For example, with reference to FIG. 7, food portions 106 may be located adjacent and slightly spaced from the outside perimeter of base 102, and then an outer peripheral strip of the dough base may be folded inward and over the food portions, toward the center of the base. The inside circumferential edge of this strip and portions of the strip between adjacent food portions are then pinched to base 102 to form closed pockets enclosing food portions 106.
As an alternate method, with reference now to FIG. 8, the food portions are placed on the dough base, and then one or more pieces of dough, initially separate from the dough base, are placed over those food portions and outside edges of those cover pieces are pinched to the dough base to form a plurality of closed pockets. This method is especially well suited to form the pizza shells having closed pockets that are not closely located adjacent an outside edge of the dough base, for example pizza shell 110 shown in FIG. 4 or pizza shell 130 shown in FIG. 6.
With both of the above-described methods, a pinching mechanism comprising an appropriately shaped grid of rods or bars may be used to pinch to the dough base the material that covers the food portions. One such framework 150, specifically designed to help make pizza shell 100 of FIG. 1, is shown in FIG. 9. Framework 150 comprises outer ring 152, inner ring 154, and a plurality of diametrically extending bars or rods 156. Outer ring has a diameter substantially equal to the outer diameter of pizza shell 100, and inner ring 152 has a diameter substantially equal to the diameter of the circle formed by the inside perimeter of pockets 104. Rods 154 extend along radii of the circles formed by rings 152 and 154 and are angularly equally spaced around those circles. In use, after food portions 106 are covered with material, framework 150 is pressed onto shell 100 so that bars 156 pinch to base 102 areas of that food cover material that are between adjacent pairs of food portions 106. With modifications well within the purview of those of ordinary skill in the art, alternate frameworks may be designed for use with other pizza shells constructed in accordance with this invention.
Preferably, it should be observed, the food portions of the pizza shells are covered with the same dough that is used to form the base of those shells. However, a dough having a consistency or texture different from the consistency and texture of the dough base, or having additional food materials mixed in the dough base, may be used to cover the food portions. Also, a plurality of closed pockets, with food portions enclosed therein, may be formed separately from the dough base and then placed thereon. Depending on the specific food or foods comprising the food portions, it may further be desirable to form small vent openings in the sides of the closed pockets, for example by punching those sides with the prongs of a fork, to allow steam or other vapors to escape from those closed pockets during baking of the pizza shell.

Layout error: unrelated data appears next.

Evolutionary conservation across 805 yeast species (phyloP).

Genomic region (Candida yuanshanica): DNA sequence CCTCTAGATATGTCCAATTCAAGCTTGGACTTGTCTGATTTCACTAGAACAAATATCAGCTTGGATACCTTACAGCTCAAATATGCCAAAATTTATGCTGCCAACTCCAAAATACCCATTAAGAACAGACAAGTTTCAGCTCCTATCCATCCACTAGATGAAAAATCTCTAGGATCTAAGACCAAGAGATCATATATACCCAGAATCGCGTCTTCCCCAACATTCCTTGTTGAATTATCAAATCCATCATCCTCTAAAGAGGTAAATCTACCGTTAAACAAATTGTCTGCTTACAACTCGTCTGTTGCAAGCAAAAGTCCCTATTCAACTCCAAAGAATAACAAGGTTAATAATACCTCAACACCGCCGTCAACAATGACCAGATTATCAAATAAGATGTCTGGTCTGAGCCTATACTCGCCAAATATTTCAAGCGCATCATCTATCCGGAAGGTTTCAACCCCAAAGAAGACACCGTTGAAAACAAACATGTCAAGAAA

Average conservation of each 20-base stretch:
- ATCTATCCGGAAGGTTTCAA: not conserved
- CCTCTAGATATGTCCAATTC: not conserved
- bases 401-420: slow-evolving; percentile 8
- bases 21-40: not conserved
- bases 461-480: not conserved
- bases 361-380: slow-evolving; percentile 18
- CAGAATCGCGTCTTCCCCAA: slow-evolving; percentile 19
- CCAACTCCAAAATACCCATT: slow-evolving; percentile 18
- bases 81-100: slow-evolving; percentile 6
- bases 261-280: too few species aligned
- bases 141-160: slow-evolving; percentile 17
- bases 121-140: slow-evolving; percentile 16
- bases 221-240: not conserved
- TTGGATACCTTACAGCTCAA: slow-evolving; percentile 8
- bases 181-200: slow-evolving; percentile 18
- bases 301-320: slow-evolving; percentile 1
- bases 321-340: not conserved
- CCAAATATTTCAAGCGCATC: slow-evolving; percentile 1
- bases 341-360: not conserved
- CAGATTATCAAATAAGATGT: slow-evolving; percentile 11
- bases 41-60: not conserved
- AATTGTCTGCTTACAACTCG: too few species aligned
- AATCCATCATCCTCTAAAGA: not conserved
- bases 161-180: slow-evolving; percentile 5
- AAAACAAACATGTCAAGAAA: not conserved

Moreover, with both of the specific methods disclosed above, a template may be used to locate the food portions of the pizza shells in the preferred position. FIGS. 10 and 11 show one template 160 that may be used in the practice of this invention, and that, in particular, is used to make pizza shell 100 of FIG. 1. Template 160 comprises a substantially flat metal plate 162 having a plurality of openings 164 formed therein. In use, template 160 is placed on dough base 102 after that base has been formed into a flat shape. Then food portions 106 are placed on the dough base, through openings 164. As shown in FIG. 11, the edges of openings 164 may be turned up to help form and hold food portions 106 in a small lump or pile on dough base 102. As will be apparent to those skilled in the art, template 160 is removed prior to covering food portions 106.
Once formed, the pizza shells described above may be used to make pizza pies in a conventional manner. That is, a tomato sauce is poured or ladled onto the base of the shell and then covered or sprinkled with cheese. Additional foods such as sausage or pepperoni may be placed on the shell. Then the pizza pie is baked in a conventional manner.
While it is apparent that the invention disclosed herein is well calculated to fulfill the objects stated above, it will be appreciated that numerous modifications and embodiments may be devised by those skilled in the art, and it is intended that the appended claims cover all such modifications and embodiments as fall within the true spirit and scope of the present invention.
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|U.S. Classification||426/283, 426/302, 426/297, 426/502, 426/94|
|International Classification||A21C11/00, A21D13/00|
|Cooperative Classification||A21C11/00, A21D13/41|
|European Classification||A21D13/00H2, A21C11/00|
|Sep 27, 1990||FPAY||Fee payment|
Year of fee payment: 4
|Oct 29, 1990||FPAY||Fee payment|
Year of fee payment: 4
|Oct 26, 1994||FPAY||Fee payment|
Year of fee payment: 8
|Aug 31, 1998||FPAY||Fee payment|
Year of fee payment: 12